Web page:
Visas are required for American visitors — a one-month, single-entry visa is $20 through My Vietnam Visa (myvietnamvisa.com), an online agency that arranges for documents to be picked up upon arrival at Vietnam’s international airports, where an additional $25 “stamping fee” must be paid.
The easiest way to get to Ha Giang is by private car or motorbike from Hanoi. For public transportation options, forgo the clunky sleeper train-bus combination that we used and instead take one of six daily buses from Hanoi’s My Dinh bus station straight to Ha Giang town. The buses leave between 4 and 6 a.m., and the seven-hour trip costs 120,000 Vietnamese dong (about $6.35 at 19,000 dong to the dollar). From there, public transportation is extremely limited, and it is advisable to rent a car or motorbike.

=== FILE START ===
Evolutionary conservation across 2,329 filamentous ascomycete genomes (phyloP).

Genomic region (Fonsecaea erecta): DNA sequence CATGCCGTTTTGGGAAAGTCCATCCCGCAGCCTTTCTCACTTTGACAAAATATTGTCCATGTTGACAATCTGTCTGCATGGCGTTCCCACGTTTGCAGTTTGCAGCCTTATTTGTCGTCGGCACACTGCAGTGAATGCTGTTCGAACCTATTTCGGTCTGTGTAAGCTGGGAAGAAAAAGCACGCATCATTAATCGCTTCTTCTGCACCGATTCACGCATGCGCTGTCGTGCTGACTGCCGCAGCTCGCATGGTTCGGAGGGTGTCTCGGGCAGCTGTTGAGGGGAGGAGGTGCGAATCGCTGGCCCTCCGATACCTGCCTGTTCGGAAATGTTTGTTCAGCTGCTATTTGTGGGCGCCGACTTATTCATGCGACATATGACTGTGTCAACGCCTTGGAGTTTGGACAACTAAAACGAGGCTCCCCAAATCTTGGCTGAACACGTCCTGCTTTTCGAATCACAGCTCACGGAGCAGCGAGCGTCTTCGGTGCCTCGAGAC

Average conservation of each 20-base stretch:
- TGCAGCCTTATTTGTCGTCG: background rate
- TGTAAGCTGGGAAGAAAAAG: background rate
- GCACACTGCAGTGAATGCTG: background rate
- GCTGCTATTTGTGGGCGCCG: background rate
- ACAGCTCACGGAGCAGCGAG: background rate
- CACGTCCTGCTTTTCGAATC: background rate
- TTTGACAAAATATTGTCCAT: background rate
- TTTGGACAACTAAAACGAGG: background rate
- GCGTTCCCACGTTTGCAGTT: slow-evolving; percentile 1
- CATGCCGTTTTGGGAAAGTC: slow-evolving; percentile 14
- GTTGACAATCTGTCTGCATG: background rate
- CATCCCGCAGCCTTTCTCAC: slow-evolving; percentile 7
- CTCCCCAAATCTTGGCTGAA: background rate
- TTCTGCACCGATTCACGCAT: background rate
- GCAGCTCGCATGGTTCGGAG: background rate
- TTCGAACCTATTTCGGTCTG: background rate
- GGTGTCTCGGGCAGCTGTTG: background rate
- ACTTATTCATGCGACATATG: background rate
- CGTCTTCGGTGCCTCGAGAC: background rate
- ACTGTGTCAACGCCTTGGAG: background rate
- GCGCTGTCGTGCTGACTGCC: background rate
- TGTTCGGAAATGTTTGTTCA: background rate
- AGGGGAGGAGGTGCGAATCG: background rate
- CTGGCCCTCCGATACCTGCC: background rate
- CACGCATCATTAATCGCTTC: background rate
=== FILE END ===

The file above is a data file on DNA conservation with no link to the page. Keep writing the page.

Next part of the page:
There are several companies that offer tours of Ha Giang by motorbike or car that begin and end in Hanoi and include an English-speaking guide, accommodations, meals, permits and entrance fees. Most can be customized to include local market days if they coincide with a trip. Prices are per person based on a group of four, and exclude airfare. They cite their rates in U.S. dollars.
Exotissimo Travel (84-8-3827-2911; exotissimo.com) offers a five-day loop by car through Ha Giang, including visits to the towns of Dong Van, Meo Vac, Lung Cu and Yen Minh, for $560.
Free Wheelin’ Tours (84-4-3926-2743; freewheelin-tours.com), a small company that specializes in sustainable tourism coupled with local development projects, offers an eight-day custom motorbike tour of the northern highlands, including Ha Giang, for $960.